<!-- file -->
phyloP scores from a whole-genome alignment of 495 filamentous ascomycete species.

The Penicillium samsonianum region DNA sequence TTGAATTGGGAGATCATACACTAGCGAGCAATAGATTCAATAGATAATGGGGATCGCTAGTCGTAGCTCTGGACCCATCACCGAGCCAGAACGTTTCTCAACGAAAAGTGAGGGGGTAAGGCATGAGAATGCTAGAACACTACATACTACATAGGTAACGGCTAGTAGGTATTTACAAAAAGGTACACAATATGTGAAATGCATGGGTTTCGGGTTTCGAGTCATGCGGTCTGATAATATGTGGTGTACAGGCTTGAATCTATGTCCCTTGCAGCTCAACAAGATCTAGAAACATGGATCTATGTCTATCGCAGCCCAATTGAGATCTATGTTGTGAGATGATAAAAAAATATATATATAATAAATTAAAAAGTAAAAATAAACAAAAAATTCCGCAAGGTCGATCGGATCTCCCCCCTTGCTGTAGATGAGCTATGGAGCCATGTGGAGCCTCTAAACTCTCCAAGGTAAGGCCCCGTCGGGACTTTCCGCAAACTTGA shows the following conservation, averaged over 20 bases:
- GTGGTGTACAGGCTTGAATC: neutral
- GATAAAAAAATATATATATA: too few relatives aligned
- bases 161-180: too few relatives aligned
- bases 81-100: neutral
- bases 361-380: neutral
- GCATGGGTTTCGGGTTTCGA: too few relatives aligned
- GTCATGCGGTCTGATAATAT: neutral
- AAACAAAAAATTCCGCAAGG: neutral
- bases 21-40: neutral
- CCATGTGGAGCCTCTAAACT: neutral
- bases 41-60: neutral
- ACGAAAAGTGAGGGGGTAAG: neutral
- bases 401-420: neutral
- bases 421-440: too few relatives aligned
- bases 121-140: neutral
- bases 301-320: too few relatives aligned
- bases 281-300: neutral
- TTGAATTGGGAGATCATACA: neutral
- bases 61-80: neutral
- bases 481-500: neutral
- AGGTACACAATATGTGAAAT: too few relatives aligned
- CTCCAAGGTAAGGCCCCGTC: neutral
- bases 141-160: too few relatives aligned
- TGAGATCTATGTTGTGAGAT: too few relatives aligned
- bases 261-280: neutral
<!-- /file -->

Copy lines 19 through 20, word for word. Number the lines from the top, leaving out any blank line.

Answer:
- bases 281-300: neutral
- TTGAATTGGGAGATCATACA: neutral